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Wednesday, July 14, 2010

Breaking News - Head of Facilities Leaving

Fred Stephens, long-time director of district facilities, is leaving the district by the end of the month. I will be kind of sad to see Mr. Stephens go because I always felt he cared about the district even if he was not always able to see the buildings get the care they needed. It was not announced where he is going or what he will be doing. Bill Martin who is currently the head of BEX projects will be interim director.

There is a bit of mystery about this resignation. Just last week Mr. Stephens had an argument in the district headquarters parking lot with an employee in his department. The police had to be called to escort the employee from the premises. The mystery is that this employee was overseeing the program that the recent state audit called out (the Small Business Development program).

(To review, the district, based on Board policy, has a program to help small business owners make bids on district capital projects. This is in conjunction with other public entities. I will make note that I see nothing in the policy - H50.01 - that says anything about training.

The state audit said that the district was within its rights to have the program BUT that it had to be for projects directly relating to the district. The program gives training and counseling on how to do bids and, as it turns out, the majority of people taking the program don't submit bids to SPS. So it's free training. And, the auditor said the district must pay money back that it used for training on non-SPS projects. That this program has spent nearly $2M in two years should give everyone pause. That's a lot of money for a non-academic program from the Facilities Department when our facilities need so much maintenance. I could see spending $50k a year but $1M? Something seems off.)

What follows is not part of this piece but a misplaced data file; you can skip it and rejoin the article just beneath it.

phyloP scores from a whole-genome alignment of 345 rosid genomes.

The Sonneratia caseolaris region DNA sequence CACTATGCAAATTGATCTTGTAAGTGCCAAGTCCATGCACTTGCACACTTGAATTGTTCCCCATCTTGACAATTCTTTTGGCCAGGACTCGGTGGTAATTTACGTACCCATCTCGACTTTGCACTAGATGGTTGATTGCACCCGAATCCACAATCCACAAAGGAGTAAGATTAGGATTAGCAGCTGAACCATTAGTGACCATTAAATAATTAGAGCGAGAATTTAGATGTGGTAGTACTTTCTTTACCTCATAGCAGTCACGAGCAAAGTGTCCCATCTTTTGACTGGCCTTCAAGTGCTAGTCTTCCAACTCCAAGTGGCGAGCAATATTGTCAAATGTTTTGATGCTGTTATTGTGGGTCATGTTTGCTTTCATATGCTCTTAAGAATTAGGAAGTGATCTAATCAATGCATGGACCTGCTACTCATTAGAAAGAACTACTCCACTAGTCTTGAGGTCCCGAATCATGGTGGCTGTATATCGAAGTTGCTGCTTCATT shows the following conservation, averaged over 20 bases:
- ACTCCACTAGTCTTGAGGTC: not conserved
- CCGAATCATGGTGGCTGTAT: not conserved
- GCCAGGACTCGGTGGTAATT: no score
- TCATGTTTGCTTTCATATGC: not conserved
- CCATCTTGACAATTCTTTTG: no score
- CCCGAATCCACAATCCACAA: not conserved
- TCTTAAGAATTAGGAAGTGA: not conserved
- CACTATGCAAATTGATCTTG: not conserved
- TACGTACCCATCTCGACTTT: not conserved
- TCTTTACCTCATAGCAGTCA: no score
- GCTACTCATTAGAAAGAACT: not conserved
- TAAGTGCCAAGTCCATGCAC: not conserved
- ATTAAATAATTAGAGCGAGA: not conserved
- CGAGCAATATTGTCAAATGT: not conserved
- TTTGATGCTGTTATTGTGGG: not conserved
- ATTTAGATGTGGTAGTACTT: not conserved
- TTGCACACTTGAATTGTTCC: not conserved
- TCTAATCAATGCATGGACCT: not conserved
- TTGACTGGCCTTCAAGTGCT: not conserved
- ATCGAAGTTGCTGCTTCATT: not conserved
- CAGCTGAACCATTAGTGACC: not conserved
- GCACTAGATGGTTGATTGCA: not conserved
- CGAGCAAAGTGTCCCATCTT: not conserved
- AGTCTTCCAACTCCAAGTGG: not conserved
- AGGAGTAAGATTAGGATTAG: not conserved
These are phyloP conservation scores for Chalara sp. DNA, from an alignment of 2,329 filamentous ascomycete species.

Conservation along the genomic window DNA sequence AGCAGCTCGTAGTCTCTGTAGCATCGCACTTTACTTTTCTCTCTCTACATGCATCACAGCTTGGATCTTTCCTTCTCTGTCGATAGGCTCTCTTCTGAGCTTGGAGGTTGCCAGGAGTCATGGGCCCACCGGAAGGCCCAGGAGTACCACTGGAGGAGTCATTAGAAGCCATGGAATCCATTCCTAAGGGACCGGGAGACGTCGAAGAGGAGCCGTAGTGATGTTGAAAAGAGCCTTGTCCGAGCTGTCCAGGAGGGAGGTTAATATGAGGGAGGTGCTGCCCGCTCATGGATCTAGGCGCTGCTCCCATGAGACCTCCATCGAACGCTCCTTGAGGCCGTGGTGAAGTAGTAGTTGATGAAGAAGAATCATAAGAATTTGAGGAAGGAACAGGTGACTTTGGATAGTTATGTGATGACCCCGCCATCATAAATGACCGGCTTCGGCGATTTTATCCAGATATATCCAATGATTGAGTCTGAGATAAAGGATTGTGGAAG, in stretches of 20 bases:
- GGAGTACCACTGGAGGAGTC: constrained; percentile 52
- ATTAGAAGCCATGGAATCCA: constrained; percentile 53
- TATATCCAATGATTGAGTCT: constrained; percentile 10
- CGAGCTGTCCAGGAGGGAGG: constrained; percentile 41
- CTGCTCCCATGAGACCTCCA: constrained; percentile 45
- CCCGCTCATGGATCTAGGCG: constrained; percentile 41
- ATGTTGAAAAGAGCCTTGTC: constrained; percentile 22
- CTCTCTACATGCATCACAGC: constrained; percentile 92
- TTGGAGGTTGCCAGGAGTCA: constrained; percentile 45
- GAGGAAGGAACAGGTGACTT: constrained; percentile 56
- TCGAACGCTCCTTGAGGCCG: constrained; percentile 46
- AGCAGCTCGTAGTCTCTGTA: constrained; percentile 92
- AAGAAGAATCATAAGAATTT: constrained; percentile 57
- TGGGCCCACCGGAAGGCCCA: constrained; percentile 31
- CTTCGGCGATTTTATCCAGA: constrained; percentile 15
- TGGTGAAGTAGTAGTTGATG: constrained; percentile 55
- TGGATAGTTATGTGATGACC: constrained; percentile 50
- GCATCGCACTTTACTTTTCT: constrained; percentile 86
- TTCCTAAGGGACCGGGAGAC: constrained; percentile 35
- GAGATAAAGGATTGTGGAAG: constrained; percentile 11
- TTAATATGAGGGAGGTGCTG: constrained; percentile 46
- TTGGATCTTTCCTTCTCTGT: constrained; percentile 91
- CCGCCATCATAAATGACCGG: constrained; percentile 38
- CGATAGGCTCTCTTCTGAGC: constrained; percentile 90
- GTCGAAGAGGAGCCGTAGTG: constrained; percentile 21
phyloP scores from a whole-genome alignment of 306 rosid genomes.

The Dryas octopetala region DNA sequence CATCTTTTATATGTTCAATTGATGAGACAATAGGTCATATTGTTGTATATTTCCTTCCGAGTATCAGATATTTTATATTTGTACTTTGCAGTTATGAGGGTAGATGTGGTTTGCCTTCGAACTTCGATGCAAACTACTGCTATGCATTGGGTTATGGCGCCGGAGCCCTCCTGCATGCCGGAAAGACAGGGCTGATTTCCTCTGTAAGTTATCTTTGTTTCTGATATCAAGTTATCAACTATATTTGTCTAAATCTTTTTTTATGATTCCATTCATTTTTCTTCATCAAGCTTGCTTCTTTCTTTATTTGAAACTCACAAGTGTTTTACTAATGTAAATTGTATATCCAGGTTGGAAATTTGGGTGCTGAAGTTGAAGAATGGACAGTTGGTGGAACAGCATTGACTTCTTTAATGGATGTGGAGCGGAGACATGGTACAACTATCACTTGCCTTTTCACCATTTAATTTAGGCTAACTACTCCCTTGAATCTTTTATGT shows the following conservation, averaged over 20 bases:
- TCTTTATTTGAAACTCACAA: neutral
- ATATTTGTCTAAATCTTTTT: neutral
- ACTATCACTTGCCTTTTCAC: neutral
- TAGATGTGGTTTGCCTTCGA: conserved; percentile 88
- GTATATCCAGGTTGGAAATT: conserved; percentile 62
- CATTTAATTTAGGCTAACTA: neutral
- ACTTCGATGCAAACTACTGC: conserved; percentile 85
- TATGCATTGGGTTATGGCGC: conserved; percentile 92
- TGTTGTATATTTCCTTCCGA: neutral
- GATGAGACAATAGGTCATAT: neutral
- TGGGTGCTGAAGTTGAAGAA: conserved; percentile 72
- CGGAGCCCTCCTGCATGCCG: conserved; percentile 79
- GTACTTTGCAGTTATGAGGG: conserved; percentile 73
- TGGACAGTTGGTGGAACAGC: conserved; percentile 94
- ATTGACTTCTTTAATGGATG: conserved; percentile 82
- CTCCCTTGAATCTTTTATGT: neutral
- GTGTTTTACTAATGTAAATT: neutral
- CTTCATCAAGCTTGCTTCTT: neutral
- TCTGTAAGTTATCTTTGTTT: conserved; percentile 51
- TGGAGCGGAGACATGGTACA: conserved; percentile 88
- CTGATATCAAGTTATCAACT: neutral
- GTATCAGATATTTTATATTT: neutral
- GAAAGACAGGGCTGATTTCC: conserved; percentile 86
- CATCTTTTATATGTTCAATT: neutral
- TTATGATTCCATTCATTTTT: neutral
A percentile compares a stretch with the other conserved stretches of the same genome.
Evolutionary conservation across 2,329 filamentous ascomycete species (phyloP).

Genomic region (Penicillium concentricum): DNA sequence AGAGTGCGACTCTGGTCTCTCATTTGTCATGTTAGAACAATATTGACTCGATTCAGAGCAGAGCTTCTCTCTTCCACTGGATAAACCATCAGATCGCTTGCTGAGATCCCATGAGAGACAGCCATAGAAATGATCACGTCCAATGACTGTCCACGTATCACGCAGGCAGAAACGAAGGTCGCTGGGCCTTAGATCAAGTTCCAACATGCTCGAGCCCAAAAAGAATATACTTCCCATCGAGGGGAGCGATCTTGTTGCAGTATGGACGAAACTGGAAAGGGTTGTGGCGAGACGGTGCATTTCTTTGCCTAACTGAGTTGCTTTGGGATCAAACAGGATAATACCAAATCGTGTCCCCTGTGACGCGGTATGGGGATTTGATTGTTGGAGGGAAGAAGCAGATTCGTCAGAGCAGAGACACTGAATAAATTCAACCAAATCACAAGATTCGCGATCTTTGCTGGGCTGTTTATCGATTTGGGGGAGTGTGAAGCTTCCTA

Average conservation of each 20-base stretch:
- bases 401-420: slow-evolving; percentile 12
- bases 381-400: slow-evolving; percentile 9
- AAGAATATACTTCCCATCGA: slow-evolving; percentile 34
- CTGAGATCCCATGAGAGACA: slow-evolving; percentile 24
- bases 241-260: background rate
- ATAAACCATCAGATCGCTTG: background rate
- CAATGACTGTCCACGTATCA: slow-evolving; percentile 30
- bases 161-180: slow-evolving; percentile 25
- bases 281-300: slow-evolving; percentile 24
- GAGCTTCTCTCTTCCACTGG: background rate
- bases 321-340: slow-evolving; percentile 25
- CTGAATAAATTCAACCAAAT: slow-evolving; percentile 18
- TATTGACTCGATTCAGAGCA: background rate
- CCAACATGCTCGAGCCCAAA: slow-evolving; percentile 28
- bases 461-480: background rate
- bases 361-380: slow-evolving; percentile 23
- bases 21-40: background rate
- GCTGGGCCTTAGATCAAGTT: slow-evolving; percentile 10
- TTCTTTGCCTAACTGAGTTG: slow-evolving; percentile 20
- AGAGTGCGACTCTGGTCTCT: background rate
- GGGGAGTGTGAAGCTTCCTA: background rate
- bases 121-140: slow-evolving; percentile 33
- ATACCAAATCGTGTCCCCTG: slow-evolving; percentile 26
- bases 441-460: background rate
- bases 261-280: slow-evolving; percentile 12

Apparently this employee was allegedly in possession of a check from another school district that he was not supposed to have. This is what may have led to his firing and the subsequent argument with Mr. Stephens.

16 comments:

Anonymous said...

I have heard that Fred is headed to bigger and better things in DC.

Anonymous said...

I heard he is going to work for that employee he had the argument with.

kprugman said...

That's really crazy. Never heard of a facilities department running an SBA capital projects procurement training program with a $2 million bottom-line. haha. Are you pulling our legs? Some audit...Of course this is the only state a district can spend $300 per sf for an elementary schooL. Must be the rain!